In ruling upon a motion for involuntary dismissal under NRCP 41(b) upon completion of presentation of plaintiff's evidence on the ground that upon the facts and the law the plaintiff has failed to prove a sufficient case for the court, plaintiff's evidence must be accepted as true, both the trial court and this court must draw all permissible inferences in his favor, and not pass upon the credibility of the witnesses nor weigh the evidence. Corn v. French, 71 Nev. 280, 289 P.2d 173 (1955); Gordon v. Cal-Neva Lodge, Inc., 71 Nev. 336, 291 P.2d 1054 (1955); State ex rel. Quimby v. City of Reno, 73 Nev. 136, 310 P.2d 850 (1957); Tryba v. Fray, 75 Nev. 288, 339 P.2d 753 (1959); Gunlock v. New Frontier Hotel Corp., 78 Nev. 182, 370 P.2d 682 (1962); Schmidt v. Merriweather, 82 Nev. 372, 418 P.2d 991 (1966); Kline v. Robinson, 83 Nev. 244, 428 P.2d 190 (1967).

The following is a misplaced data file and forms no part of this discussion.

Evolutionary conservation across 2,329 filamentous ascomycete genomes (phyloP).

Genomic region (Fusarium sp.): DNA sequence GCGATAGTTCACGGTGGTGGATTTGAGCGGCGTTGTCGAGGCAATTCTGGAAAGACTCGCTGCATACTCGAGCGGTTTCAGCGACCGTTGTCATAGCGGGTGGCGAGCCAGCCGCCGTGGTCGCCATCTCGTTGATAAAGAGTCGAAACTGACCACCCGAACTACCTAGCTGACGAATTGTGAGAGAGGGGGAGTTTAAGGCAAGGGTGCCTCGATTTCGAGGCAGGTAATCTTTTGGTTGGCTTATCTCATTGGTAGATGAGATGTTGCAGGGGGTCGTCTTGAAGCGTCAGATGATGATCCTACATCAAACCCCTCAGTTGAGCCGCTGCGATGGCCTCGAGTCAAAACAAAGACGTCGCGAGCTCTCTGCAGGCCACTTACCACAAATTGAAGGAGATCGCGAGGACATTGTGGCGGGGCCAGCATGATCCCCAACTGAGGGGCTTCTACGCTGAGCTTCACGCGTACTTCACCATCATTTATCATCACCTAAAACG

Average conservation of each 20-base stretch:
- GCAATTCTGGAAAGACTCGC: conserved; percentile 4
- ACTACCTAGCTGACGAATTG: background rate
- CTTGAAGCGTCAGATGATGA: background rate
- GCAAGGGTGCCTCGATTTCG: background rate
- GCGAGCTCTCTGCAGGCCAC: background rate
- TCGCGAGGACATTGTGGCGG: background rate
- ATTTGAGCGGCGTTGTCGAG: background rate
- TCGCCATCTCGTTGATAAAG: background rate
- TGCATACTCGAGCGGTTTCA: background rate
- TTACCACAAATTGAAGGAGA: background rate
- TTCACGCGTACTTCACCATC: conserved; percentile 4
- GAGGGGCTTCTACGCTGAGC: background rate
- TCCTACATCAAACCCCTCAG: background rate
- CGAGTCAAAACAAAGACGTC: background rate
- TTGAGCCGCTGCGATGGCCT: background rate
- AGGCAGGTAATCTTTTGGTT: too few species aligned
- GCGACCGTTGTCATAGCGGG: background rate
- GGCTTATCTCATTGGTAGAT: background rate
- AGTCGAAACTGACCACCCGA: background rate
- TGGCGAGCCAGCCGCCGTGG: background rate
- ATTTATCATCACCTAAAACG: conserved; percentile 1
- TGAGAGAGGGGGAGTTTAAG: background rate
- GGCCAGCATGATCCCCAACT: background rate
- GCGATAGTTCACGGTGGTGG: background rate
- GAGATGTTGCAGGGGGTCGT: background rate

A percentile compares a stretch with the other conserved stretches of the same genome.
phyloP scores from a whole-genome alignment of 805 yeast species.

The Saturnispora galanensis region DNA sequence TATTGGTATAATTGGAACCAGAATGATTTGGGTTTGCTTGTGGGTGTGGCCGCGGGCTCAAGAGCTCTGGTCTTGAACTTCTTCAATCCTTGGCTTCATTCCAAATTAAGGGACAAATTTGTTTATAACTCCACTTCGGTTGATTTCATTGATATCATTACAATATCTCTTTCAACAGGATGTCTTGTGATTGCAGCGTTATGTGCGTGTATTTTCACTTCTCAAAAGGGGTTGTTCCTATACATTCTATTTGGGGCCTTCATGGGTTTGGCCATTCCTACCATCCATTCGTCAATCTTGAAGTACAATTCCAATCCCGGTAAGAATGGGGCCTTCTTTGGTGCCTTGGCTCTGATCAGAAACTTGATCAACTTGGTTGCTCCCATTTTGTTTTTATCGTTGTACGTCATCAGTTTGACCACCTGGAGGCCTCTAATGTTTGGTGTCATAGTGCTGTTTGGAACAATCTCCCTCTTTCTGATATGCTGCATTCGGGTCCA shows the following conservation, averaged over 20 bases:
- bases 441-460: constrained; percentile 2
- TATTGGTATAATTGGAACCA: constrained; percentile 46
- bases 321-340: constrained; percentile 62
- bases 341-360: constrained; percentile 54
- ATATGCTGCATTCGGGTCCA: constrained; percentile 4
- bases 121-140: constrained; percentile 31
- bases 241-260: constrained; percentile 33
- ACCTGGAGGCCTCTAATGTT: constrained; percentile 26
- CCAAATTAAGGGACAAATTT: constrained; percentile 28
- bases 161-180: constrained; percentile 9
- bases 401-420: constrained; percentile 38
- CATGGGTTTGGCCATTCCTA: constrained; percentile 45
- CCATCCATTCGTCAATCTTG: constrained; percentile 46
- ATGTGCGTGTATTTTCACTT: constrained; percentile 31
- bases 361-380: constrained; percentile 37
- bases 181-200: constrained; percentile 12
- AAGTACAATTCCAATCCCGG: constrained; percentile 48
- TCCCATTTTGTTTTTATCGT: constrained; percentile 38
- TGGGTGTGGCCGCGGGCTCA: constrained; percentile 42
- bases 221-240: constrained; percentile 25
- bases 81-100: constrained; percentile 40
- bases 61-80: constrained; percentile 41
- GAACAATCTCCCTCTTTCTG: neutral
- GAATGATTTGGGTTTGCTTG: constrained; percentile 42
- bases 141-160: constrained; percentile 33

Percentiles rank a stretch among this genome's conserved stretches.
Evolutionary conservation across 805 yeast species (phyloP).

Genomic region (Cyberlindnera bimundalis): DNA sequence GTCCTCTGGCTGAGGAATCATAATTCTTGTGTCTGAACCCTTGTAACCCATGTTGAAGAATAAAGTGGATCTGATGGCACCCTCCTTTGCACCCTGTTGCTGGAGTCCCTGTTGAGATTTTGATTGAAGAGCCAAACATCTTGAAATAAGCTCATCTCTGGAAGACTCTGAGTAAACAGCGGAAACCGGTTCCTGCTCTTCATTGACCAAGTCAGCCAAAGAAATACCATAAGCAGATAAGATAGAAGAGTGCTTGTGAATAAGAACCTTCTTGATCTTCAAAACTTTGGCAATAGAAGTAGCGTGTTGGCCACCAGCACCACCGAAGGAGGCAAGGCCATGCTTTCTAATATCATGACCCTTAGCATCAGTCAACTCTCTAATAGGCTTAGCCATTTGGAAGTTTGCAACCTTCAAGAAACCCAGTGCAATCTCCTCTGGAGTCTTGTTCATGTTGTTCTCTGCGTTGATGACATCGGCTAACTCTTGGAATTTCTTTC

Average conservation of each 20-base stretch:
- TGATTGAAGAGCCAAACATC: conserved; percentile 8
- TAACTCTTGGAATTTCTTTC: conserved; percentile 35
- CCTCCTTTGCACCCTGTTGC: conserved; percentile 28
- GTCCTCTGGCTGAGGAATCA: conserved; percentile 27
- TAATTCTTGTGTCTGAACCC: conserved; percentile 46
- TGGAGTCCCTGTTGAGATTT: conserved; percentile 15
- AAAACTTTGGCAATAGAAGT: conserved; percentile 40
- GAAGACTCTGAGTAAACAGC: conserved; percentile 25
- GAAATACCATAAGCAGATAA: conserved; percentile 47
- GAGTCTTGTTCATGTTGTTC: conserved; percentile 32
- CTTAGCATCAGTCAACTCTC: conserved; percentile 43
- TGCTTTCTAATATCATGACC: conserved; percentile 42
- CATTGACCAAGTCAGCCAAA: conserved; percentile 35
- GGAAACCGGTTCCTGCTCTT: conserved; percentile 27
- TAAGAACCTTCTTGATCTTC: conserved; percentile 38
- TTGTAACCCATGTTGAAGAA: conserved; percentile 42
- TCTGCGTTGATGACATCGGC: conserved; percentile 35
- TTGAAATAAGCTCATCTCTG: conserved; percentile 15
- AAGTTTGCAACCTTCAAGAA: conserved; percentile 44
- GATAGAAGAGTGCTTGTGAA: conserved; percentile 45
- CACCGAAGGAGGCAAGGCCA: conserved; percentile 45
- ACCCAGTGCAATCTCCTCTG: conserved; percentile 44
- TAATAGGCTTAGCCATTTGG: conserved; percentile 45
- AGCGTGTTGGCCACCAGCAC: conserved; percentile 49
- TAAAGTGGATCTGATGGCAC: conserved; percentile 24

Accepting as we must plaintiff's evidence consisting of his testimony and certain exhibits, as true, and drawing all favorable inferences from that evidence without passing upon his credibility or weight of his evidence we think the posture of the case, at the close of Bates's evidence, was this:

(1) That he was an employee rather than an independent contractor. NRS 52.060(2); Briggs v. Zamalloa, 83 Nev. 400, 432 P.2d 672 (1967).

(2) That his false recital and representation of a Nevada contractor's license was not a material breach of the contract. Homelite v. Trywilk Realty Co., 272 F.2d 688 (4th Cir.1959).